Sunday, March 14, 2010
To be vestigial, or not to be vestigial. That is the question.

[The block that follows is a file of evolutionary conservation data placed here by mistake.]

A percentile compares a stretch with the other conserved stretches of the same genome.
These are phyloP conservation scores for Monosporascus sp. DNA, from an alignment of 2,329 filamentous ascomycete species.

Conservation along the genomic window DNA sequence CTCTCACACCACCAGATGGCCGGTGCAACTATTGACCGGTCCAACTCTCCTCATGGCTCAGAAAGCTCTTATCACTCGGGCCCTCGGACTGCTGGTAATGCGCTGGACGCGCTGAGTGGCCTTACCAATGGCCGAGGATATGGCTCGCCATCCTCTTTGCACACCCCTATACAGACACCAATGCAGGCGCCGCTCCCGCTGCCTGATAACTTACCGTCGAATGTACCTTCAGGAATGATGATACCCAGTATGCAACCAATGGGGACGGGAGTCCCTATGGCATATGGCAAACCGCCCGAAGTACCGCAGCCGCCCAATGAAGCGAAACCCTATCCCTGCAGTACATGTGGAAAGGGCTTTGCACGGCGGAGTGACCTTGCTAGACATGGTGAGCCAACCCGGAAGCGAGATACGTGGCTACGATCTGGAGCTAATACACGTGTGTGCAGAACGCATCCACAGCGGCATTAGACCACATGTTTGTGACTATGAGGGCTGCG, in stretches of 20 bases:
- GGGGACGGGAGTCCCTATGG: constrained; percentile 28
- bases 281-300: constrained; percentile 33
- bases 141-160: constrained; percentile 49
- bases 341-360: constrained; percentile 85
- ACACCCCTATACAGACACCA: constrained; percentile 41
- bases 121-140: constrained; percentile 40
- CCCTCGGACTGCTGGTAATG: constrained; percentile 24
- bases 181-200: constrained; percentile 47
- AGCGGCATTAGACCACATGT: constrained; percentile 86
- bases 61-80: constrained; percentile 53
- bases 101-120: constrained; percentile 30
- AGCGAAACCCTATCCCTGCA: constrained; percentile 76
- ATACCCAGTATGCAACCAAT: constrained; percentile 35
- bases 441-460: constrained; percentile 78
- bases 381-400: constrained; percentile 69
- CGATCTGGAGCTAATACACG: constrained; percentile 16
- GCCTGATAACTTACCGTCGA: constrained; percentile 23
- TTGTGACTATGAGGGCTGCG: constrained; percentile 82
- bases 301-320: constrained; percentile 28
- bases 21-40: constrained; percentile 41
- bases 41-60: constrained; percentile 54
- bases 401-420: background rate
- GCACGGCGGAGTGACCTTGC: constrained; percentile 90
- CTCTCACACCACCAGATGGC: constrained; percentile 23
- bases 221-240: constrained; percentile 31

Throughout the first chapter in the book, Jerry Coyne explains the premise behind vestigial organs: that is, organs that are no longer of use to animals and are just evolutionary leftovers which have not been completely phased out of the body plan. The most prominent of such examples would obviously be the human appendix, which, simply, is thought to do nothing in the human colon. However, when reading an article on Wikipedia about the "Vermiform Appendix," it becomes clear that the appendix may actually serve a useful function. That function, at the risk of sounding gross, is thought to be the "safehouse" for healthy bacteria which help clean the colon after an episode of diarrhea. This begs the question, are all vestigial organs really useless in their current forms? Do they possibly serve some use that is insignificant yet still there? Also, when in the many phases of evolution would one finally call an organ vestigial? That is, when is something finally considered useless?